Hello, fellow bloggers!
First of all, I really want to say thank you for all the love this feature got on my first post. I’m happy that you all are willing to support it, because I was very hesitant on sharing these posts, as I didn’t know if they’d perform well compared to my other ones. But you guys seemed to really like the idea of me sharing more about life in Brazil, so I’m excited to carry on with it.
For today’s post, I’ll be sharing a little bit about my high school experience – how schools work in Brazil, the college entrance process, etc. Please, share in the comments down below any particular memories from your personal high school experience, as I’d love to know!
FIRST. Public schools vs. private schools
My country definitely has a lot of issues, politically-wise. I’m sure you’ve heard that our country just elected a guy worse than Trump and all of our many corruption scandals. The reason why I’m mentioning this is because poor administration is reflected a lot on public schools.
Most public schools in my country have very bad infra-structure. The teachers aren’t well paid and, sometimes, are required to teach subjects they’re not even specialists on. The books are outdated, kids don’t have meals and it’s pretty bad conditions overall.
So private schools are, in fact, very, very common. I was privileged enough to only study in private schools throughout my whole life. The infrastructure is definitely a lot better, we have updated materials and some of the best teachers we could have. The better the school is, obviously, the more expensive it is.
This is just a general overview. There are a few public schools who are outstanding in their methods and have very good results in national exams. These are exceptions, though, and you have go through an admission process in order to get into them.
SECOND. Public universities vs. private universities
Now, if you got the idea that: “private schools are better than public schools“, you actually have the opposite when it comes to universities.
Public universities are some of the most prestigious institutions in the country. Obviously, the admission process is a lot harder too. A few private universities also hold the same prestige –
though they’re hella expensive -, but most don’t offer as good of an education.
(Just to clarify: public and private here mean exactly what they’re supposed to mean. I know that for universities in the US, you have to pay expensive tuitions no matter what, but in Brazil, public institutions mean you don’t have to pay a single thing).
It’s a huge paradox, if you really think about it.
People who can afford private schools end up being much ahead of the ones who can’t, obviously. They have better infrasctruture, teachers and curriculums. So for public college entrance exams, these people tend to get the best grades, and get in. Which means that people who can not afford private schools also can not afford private universities and it becomes a much more complex problem than I can describe. But just to show that education is a huge issue in my country’s reality.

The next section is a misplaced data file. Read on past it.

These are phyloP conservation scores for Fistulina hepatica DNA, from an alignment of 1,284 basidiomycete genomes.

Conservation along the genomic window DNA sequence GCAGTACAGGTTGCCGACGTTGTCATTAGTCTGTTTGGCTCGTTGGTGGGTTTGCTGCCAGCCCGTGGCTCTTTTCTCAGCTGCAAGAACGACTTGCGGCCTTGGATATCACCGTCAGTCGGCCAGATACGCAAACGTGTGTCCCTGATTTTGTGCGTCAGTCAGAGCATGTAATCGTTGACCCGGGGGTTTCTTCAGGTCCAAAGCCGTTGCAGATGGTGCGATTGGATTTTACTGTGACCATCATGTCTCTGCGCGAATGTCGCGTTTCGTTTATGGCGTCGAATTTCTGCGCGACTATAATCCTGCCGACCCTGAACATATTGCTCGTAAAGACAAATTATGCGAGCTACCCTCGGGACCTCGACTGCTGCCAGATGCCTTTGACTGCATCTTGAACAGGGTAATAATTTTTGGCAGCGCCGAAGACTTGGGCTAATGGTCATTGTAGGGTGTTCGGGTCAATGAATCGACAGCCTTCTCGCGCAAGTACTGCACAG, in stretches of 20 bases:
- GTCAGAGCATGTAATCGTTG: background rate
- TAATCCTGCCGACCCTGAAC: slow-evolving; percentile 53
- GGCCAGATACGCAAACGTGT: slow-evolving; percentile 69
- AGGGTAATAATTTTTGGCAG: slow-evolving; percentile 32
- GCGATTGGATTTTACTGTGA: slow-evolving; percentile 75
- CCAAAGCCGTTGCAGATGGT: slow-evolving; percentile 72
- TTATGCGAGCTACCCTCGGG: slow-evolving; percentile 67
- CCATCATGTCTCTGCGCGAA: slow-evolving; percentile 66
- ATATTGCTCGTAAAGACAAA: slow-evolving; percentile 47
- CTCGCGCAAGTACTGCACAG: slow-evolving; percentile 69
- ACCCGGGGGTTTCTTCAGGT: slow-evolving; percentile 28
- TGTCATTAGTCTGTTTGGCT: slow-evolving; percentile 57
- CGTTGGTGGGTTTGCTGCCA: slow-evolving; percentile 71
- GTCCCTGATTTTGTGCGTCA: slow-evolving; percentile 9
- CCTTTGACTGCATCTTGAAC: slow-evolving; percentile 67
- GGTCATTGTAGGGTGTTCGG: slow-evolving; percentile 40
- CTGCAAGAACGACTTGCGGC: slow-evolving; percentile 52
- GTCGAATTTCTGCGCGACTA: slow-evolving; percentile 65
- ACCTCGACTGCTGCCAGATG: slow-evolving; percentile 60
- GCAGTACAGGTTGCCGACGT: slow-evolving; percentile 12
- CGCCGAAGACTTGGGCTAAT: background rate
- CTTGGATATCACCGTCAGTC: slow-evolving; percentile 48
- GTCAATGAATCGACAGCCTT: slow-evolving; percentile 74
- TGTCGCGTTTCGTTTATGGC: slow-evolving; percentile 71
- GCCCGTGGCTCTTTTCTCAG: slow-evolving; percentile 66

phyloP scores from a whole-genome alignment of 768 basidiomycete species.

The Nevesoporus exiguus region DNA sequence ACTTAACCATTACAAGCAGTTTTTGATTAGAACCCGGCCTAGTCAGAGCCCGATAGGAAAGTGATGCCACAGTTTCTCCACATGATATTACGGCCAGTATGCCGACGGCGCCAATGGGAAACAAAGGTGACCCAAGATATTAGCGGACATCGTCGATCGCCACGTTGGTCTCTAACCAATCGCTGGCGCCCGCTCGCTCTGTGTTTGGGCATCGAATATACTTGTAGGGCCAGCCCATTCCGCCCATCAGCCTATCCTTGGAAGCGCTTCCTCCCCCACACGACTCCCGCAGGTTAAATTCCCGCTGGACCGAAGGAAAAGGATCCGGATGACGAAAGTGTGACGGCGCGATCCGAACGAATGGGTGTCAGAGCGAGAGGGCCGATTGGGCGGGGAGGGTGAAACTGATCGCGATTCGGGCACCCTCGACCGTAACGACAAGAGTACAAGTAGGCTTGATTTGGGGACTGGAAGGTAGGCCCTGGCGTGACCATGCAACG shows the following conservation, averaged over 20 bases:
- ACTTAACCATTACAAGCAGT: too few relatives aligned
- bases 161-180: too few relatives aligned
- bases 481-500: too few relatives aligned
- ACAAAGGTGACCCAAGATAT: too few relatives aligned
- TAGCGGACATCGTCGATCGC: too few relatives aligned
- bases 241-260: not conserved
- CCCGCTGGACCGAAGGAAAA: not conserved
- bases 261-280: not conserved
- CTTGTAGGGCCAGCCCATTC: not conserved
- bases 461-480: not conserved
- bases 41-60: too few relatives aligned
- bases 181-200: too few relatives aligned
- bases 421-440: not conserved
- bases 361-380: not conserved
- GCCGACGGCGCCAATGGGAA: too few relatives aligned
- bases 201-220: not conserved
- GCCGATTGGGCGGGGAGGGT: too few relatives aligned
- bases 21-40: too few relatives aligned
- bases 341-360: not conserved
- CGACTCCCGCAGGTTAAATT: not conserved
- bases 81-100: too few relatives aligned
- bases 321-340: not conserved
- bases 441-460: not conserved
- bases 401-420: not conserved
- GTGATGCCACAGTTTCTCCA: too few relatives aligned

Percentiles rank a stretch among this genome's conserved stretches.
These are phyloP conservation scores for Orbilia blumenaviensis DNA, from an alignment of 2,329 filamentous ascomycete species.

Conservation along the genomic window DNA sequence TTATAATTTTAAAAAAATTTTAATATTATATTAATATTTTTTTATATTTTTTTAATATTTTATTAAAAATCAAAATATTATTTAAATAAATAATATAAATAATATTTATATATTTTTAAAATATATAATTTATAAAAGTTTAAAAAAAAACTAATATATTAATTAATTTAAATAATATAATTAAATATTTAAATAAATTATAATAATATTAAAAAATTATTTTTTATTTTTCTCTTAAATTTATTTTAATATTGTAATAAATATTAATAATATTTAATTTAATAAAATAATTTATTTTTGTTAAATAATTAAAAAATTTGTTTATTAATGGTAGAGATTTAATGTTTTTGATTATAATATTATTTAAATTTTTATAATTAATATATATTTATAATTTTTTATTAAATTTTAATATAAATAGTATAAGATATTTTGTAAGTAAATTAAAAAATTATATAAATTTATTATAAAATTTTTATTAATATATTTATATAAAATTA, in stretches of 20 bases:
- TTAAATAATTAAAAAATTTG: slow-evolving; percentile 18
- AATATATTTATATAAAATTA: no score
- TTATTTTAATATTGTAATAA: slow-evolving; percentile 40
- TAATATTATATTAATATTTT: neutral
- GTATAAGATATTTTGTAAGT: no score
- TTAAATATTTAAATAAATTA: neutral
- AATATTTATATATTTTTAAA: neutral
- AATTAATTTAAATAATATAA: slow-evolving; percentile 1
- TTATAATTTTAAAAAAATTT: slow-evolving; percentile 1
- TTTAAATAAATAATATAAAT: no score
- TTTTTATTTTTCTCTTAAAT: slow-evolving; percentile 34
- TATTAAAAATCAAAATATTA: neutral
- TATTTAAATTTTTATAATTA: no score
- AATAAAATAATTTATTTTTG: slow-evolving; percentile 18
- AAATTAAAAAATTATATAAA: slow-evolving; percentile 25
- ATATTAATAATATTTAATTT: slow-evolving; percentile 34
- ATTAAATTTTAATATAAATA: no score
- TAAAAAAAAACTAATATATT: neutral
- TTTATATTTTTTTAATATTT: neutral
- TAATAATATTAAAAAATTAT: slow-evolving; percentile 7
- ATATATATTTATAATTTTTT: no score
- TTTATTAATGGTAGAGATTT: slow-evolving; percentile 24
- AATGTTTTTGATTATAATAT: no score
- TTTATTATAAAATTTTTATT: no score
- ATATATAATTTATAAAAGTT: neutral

THIRD. College entrance exams
In Brazil, college entrance exams are called “vestibular“. It’s an exam covering all subjects, from Sociology to Physics, and it pretty much defines whether or not you’ll get into college. You can only take them once a year.
I know some countries take into consideration your entire high school performance, such as awards and GPA, but not around here, sadly. It’s all up to that one test.
Each institution has their own exam, so it’s not like a general SATs. The only exam that is accepted by several universities is called ‘ENEM‘ and you can enter to both private and public colleges with this one.
FOURTH. What high school truly looks like
Now, this is the part of the post in which I share my personal experiences. In any way, this is an example of the life of every Brazilian student. My experience was pretty out of the ordinary, but I wanted to briefly share anyway.
For my last year of high school, I had tests every Satruday morning. Waking up on a weekend and going to school is just as awful as it sounds. Every week, I had to study for a different subject. In my country, you can’t really take electives and “choose” what you’re going to study. Every subject is mandatory for your graduation.
My favorite subjects were History and Maths. I absolutely loathed Chemistry, Philosophy and Literature.
On top of that, some Sundays, I had to be in school again, taking tests that we call “simulados“. It’s basically a prep for our college entrance exams: looks exactly the same, has similar questions, takes the same time. It’s the best way to prepare for the *actual* day, since you can only take a college entrance exam once a year.
(I think these exist in other countries, but I forgot what they’re called? Help).
I didn’t have any extracurriculars in my senior year – we simply didn’t have time. Classes ran from 7 a.m till 2 p.m, with two twenty-minute breaks in between. P.E is required in my country, but most of us ditched it to study and the teachers didn’t care at all.
The only thing I remember truly enjoying during my high school time was an event called ‘Festa Junina‘. I’ll explain more about it in future posts, but it’s my favorite holiday in all year, and one of the few school festivities I’ve always taken part in, every year.
Soooo… That’s it! I apologize for the long post, but I hope it was informative in any way. I’m really curious about what high school looks like in your country, as well as the college admission process. I feel like I’m familiar with the one in the US, because that’s what most books and movies cover, but not at all in the rest of the world! Let me know in the comments! 💛